In correct linguistic use, the term “compound” describes a word that consists of two or more words or word bases. For the most part, prefixes and suffixes are morphemes that cannot stand alone as independent words; in contrast, the elements of a compound have that capacity. The Germanic family of languages is strongly predisposed to compounding; modern German, in particular, can boast many words that stretch across half a line of print. Though not nearly so flexible, English is rich in compounds, most of them two elements in length: milkmaid, sunbeam, firebreak, waterspout, goalkeeper, folktale, rattlesnake, dogcatcher, flashlight, brainwash, handmade, homesick—one could go on indefinitely. When we come to the Greek section of our course, we’ll find that compounding plays an important role in word formation within that language. Compound words are not so conspicuous in the Latin tradition; but they do exist, and they do affect English vocabulary. For example, there are many English words that contain Latin numerical elements; these will be examined in a Part II chapter (e.g. §125) on Latin and Greek number words. The present chapter will look at some of the other types, with an emphasis on verbs.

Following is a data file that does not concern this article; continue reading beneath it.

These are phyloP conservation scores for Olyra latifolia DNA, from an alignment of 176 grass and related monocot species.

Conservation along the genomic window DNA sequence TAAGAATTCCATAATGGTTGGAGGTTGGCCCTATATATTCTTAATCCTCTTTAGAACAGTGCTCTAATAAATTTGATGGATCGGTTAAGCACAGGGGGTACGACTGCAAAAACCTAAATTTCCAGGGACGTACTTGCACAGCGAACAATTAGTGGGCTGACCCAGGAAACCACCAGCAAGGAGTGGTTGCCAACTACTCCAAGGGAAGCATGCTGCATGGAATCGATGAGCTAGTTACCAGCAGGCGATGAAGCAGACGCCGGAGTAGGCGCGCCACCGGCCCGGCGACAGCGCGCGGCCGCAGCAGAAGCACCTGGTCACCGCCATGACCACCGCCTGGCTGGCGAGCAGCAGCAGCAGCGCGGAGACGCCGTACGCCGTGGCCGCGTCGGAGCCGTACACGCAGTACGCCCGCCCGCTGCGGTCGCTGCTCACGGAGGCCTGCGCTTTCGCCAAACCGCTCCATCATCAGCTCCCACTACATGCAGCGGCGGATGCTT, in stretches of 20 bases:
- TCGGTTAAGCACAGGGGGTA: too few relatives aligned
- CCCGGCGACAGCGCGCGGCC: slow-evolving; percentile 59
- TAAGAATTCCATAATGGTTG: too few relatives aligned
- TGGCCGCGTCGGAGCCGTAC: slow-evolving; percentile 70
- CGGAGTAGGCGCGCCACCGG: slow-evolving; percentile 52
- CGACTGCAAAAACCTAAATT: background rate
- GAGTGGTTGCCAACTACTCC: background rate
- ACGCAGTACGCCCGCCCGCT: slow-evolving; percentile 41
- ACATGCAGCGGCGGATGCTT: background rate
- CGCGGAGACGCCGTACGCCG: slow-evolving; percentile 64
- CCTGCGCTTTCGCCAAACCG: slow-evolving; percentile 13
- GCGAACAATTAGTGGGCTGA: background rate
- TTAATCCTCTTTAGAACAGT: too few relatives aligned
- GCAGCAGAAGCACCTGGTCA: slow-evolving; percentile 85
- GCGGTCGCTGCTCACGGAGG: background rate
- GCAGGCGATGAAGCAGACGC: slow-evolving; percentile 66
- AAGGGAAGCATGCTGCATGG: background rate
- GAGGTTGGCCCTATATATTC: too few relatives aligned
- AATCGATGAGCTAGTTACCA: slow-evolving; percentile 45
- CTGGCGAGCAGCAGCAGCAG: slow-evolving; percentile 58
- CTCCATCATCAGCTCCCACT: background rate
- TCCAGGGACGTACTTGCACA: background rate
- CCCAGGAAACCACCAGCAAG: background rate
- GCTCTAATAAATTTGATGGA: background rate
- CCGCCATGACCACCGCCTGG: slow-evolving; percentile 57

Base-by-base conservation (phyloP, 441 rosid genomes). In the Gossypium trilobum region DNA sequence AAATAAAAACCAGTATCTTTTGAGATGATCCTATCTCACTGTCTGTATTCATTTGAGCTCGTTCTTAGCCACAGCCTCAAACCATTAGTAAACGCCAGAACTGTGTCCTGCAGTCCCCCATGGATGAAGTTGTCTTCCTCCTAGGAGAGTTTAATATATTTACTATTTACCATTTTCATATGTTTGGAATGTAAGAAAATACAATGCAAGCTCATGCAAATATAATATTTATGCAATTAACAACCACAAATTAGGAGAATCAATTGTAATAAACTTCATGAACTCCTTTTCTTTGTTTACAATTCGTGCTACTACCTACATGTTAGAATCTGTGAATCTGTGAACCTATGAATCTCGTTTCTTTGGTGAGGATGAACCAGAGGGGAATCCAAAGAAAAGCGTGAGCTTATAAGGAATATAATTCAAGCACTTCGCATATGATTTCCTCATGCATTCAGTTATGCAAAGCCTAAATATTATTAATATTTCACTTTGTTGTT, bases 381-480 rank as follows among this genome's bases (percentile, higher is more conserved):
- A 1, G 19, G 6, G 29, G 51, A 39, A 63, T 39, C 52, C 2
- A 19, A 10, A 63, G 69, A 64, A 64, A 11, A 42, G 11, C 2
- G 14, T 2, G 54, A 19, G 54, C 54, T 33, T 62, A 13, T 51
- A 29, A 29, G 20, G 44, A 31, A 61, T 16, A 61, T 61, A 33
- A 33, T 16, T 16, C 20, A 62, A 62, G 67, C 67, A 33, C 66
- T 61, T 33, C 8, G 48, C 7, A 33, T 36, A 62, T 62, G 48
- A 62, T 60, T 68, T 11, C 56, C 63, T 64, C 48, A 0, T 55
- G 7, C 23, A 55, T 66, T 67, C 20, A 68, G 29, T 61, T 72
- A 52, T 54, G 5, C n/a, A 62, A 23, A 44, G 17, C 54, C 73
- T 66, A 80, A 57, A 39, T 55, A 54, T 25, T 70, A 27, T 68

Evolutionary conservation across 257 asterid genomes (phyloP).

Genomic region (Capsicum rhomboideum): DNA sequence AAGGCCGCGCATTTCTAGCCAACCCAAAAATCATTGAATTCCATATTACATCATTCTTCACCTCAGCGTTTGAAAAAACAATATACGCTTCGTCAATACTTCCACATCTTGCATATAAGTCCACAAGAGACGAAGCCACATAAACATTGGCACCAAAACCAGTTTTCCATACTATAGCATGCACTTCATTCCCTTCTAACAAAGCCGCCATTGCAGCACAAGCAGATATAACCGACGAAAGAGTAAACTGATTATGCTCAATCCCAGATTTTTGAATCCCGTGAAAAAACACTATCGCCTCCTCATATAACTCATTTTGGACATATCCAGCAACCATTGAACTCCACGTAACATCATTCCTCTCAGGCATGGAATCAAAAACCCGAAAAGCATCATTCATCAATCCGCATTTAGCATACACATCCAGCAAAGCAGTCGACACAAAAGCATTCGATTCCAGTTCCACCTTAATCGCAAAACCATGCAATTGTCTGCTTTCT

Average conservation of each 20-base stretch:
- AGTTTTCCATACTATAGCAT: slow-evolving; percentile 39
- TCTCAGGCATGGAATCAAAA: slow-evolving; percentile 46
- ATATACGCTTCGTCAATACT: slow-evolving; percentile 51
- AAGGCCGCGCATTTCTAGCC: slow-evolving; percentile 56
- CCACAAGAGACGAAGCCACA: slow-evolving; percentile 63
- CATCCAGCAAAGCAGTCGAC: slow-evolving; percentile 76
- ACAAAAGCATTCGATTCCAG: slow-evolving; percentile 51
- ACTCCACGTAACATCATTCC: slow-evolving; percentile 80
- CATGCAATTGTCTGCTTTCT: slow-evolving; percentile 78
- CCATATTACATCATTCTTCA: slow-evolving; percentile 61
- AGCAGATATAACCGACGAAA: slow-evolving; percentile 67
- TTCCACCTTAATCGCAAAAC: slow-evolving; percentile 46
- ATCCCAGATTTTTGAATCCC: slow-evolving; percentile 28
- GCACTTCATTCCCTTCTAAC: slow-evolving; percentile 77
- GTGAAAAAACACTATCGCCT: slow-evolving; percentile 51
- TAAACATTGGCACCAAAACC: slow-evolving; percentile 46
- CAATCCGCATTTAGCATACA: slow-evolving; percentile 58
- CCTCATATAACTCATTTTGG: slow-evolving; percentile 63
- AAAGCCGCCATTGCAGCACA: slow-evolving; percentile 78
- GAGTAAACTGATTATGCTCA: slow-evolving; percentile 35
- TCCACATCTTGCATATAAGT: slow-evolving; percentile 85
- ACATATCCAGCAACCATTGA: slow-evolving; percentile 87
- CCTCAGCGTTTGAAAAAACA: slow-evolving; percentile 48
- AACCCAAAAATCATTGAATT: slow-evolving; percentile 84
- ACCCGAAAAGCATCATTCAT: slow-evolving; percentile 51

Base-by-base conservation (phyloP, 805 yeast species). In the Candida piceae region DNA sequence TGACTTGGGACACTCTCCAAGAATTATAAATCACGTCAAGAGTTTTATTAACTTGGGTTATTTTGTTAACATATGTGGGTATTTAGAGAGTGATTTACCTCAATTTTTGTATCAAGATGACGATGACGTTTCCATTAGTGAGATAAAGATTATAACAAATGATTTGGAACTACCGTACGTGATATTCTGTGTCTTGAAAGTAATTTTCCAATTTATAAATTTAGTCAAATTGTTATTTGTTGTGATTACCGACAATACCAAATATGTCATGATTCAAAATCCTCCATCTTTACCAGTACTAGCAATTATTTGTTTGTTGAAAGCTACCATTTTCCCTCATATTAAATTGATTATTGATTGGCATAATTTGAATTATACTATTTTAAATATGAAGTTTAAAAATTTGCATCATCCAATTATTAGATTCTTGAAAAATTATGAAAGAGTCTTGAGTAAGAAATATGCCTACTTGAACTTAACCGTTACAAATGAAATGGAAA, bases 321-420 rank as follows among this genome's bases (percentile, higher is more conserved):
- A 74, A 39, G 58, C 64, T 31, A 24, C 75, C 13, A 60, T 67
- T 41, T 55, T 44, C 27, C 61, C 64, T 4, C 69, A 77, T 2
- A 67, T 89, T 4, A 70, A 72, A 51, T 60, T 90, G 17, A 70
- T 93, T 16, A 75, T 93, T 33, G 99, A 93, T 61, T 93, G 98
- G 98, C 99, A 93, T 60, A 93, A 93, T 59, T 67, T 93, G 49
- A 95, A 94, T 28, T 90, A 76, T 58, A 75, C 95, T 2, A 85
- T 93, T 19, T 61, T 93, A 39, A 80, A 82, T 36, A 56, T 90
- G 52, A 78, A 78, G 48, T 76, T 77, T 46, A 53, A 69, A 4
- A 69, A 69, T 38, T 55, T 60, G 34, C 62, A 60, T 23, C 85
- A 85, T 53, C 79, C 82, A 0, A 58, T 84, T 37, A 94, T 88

- In traditional Latin grammar, forms like convocare, intermittere, and circumvenire have been described for centuries as COMPOUND VERBS. Though one may argue that most Latin verb prefixes can stand alone as prepositions, modern linguists would not necessarily identify these words as compounds. ↵